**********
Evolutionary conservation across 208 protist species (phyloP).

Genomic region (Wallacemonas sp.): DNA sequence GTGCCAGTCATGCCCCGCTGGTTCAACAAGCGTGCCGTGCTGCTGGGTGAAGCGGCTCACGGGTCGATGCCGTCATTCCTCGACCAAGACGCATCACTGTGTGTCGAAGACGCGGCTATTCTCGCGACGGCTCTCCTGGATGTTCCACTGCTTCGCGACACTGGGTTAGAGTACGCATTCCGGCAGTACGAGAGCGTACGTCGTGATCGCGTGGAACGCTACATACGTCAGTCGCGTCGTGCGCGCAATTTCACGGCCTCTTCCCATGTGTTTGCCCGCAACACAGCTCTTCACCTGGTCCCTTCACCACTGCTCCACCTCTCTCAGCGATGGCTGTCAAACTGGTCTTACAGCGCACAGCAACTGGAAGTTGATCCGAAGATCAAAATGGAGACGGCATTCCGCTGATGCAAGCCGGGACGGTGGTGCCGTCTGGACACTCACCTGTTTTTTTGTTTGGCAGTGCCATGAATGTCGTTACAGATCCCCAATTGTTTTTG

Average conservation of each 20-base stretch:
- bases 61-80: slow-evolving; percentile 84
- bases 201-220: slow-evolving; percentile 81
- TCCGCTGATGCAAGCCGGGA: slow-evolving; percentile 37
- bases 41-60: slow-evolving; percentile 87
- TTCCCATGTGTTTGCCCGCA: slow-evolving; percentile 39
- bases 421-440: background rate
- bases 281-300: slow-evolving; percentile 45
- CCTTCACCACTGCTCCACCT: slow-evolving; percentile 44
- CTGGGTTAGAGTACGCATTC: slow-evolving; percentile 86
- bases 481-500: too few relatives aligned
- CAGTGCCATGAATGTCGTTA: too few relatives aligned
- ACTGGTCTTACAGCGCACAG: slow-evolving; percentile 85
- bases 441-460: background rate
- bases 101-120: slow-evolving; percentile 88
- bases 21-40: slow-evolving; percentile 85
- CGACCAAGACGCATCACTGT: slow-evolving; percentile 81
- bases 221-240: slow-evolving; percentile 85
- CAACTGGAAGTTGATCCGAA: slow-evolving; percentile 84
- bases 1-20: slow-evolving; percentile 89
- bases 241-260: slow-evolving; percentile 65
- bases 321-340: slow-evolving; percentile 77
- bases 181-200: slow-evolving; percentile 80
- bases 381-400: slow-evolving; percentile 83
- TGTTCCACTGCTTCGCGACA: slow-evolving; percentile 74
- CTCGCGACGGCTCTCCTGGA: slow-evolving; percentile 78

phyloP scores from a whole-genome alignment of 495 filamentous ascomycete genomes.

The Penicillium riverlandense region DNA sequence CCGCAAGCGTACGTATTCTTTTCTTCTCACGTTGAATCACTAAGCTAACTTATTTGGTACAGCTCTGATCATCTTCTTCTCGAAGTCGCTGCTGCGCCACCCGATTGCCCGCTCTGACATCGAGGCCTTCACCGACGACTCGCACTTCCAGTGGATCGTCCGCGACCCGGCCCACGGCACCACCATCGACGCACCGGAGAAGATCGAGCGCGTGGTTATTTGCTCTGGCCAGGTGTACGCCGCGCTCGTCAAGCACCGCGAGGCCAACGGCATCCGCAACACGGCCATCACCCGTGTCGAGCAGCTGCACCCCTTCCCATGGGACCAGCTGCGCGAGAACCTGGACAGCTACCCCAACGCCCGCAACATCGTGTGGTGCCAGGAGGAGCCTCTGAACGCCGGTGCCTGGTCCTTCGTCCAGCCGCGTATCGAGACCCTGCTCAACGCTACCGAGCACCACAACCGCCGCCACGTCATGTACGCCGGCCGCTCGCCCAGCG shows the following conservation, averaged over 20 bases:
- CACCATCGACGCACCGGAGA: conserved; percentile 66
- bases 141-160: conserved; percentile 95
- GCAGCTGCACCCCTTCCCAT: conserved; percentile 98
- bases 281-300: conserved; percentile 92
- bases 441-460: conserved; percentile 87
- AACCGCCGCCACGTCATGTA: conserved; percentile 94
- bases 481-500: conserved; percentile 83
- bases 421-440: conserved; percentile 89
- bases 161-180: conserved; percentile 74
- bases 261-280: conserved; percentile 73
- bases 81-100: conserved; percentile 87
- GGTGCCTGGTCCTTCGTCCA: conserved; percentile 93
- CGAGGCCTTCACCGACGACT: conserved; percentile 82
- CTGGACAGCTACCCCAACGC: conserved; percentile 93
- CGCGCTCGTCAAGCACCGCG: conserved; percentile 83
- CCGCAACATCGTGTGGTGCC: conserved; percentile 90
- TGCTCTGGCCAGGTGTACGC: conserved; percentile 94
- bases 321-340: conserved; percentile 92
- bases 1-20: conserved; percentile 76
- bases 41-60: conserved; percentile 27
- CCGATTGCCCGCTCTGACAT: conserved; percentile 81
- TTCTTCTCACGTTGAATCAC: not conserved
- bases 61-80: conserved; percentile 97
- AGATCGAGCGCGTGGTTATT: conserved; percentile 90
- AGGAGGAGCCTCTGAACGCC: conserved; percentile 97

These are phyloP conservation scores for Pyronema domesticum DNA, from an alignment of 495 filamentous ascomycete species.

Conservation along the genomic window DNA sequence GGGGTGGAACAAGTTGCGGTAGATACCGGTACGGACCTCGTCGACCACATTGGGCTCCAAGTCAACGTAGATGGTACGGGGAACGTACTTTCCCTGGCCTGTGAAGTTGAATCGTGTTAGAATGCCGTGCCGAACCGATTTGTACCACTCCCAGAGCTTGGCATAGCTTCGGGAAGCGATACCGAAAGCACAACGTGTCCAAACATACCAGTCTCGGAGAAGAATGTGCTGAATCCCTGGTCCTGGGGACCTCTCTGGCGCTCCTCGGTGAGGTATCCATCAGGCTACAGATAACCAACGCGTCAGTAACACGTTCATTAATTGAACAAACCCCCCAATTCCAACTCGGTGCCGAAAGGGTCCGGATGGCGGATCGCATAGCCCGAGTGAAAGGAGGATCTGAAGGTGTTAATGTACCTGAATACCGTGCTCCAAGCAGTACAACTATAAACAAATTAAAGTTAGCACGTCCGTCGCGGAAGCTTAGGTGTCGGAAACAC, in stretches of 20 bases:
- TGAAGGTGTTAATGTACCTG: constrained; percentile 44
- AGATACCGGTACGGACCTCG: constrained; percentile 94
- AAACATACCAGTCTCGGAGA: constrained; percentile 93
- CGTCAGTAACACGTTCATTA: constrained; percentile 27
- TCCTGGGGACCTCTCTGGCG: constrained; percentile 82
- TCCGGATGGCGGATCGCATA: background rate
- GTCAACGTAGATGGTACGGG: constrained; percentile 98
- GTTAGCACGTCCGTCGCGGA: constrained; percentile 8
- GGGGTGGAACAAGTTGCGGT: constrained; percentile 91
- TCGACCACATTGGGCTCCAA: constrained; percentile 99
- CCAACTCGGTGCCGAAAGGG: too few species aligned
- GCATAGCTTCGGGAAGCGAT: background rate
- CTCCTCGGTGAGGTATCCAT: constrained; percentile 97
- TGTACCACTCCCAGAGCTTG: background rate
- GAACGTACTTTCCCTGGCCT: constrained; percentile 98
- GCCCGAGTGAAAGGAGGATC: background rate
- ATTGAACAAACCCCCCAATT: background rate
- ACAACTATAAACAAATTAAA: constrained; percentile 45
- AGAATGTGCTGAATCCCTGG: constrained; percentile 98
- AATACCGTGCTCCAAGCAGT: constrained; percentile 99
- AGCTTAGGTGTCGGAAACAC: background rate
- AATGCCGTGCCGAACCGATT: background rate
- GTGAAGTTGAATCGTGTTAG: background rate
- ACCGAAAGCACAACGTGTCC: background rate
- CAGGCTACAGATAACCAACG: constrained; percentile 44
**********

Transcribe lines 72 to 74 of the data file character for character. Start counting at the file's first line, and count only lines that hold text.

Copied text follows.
- GAACGTACTTTCCCTGGCCT: constrained; percentile 98
- GCCCGAGTGAAAGGAGGATC: background rate
- ATTGAACAAACCCCCCAATT: background rate